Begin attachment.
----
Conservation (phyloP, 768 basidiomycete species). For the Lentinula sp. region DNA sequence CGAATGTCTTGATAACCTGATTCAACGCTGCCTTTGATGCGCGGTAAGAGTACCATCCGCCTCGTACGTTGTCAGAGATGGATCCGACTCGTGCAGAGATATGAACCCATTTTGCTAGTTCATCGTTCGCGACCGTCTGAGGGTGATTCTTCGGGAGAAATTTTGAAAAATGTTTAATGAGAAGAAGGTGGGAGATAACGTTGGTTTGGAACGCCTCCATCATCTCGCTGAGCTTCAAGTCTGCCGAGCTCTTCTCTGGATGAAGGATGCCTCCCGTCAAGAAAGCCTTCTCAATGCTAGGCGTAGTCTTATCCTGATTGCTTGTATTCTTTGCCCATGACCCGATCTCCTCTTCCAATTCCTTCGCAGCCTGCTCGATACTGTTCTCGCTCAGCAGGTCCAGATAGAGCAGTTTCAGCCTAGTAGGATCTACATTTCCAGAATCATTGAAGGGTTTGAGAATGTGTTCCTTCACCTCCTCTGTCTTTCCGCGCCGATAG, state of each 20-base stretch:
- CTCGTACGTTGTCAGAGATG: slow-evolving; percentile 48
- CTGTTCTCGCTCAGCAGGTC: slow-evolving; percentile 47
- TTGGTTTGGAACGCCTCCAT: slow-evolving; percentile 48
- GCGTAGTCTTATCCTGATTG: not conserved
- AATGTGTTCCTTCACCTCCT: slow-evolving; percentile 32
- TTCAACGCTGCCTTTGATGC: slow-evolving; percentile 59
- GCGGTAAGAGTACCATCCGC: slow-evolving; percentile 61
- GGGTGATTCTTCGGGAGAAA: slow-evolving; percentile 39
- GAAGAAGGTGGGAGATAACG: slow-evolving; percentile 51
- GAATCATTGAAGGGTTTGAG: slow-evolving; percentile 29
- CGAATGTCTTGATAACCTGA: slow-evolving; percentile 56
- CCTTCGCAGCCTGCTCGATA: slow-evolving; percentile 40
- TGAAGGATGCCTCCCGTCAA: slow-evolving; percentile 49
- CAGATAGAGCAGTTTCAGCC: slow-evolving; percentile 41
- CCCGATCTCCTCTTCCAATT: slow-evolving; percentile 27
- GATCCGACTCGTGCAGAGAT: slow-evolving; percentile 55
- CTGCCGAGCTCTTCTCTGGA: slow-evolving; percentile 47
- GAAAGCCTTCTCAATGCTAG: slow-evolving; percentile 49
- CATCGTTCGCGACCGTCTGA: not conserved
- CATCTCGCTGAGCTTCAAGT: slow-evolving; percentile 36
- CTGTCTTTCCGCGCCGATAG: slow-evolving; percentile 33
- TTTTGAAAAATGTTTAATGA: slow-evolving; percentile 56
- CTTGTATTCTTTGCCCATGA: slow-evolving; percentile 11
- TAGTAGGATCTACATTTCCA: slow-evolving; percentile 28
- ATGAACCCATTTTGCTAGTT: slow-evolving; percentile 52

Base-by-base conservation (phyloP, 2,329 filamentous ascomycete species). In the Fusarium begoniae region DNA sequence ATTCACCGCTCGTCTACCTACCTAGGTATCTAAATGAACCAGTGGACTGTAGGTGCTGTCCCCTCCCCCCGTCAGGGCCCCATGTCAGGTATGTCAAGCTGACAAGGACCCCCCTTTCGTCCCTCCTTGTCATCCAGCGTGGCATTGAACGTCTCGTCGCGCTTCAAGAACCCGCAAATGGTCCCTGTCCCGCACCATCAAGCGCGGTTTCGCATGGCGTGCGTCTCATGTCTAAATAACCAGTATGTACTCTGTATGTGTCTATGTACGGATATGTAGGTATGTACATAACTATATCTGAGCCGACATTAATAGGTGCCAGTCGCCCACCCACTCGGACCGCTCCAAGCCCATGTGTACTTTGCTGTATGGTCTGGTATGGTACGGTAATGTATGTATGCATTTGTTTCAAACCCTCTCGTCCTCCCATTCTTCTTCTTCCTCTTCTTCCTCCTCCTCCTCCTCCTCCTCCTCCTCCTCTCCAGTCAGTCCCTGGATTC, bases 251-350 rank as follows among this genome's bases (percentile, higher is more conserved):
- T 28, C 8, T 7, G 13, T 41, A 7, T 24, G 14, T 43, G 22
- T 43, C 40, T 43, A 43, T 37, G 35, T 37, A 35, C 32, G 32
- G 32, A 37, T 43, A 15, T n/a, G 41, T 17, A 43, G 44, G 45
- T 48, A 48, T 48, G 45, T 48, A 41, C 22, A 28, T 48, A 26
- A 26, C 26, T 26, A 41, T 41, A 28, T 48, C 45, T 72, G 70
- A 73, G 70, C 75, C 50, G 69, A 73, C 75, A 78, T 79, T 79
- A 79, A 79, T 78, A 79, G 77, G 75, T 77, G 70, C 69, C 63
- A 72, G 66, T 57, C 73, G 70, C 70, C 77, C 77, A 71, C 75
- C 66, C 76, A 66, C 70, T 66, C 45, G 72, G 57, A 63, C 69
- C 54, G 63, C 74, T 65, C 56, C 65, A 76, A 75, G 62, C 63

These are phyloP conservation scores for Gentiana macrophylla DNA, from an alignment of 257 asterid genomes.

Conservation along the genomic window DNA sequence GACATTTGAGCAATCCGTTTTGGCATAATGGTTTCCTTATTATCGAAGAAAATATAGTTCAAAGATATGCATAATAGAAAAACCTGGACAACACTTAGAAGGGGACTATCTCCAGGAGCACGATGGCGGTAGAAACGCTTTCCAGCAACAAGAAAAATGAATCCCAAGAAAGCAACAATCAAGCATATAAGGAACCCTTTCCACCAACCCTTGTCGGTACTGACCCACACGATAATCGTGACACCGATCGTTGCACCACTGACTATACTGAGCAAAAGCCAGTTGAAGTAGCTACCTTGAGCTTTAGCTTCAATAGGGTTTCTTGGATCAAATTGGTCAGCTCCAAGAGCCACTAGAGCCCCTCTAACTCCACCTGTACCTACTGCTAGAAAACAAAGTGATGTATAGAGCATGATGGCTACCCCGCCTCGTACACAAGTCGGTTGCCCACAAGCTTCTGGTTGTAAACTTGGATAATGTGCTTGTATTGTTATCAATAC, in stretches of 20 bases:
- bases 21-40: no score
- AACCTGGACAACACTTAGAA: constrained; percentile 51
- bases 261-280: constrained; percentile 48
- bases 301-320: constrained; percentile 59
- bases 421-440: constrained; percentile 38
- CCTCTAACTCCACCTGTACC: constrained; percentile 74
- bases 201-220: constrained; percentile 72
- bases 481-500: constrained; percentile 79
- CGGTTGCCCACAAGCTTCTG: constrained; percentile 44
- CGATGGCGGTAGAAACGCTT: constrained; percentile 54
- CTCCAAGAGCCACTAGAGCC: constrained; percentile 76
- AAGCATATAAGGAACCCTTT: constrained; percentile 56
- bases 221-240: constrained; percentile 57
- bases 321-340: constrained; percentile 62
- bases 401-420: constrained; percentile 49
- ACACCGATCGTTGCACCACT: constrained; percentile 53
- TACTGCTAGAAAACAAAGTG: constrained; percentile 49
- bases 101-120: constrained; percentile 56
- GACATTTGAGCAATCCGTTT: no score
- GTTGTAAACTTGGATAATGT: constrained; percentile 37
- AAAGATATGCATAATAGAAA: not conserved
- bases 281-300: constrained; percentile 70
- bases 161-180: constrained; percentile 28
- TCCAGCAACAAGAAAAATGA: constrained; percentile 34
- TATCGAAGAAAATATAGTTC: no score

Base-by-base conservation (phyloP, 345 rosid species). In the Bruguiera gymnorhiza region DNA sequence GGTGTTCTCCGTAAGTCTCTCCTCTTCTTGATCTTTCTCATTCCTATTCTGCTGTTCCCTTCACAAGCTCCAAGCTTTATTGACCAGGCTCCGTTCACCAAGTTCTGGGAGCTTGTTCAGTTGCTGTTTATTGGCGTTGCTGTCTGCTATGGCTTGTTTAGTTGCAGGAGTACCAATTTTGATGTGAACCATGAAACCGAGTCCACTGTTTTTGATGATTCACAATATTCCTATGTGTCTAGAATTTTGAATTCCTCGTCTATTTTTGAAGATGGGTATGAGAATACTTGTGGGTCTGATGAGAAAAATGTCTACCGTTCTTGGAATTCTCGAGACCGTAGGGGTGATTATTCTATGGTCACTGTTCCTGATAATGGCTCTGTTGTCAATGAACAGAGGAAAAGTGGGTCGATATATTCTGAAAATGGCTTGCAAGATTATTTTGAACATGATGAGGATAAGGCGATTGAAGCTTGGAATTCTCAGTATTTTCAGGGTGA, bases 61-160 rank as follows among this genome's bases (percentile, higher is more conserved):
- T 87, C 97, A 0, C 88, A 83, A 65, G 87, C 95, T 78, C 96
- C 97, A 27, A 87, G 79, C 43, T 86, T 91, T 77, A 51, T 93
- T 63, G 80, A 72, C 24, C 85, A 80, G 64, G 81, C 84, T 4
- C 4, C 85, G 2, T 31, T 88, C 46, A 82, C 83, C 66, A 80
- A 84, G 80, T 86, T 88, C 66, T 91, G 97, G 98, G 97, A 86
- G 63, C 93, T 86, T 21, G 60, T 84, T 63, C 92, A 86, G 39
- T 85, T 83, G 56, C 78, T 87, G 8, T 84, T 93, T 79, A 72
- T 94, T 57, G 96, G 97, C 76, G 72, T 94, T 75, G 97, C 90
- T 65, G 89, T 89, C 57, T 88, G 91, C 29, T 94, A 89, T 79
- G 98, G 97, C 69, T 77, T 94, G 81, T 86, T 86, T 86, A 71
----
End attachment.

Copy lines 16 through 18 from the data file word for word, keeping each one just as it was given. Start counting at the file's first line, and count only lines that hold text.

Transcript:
- CCCGATCTCCTCTTCCAATT: slow-evolving; percentile 27
- GATCCGACTCGTGCAGAGAT: slow-evolving; percentile 55
- CTGCCGAGCTCTTCTCTGGA: slow-evolving; percentile 47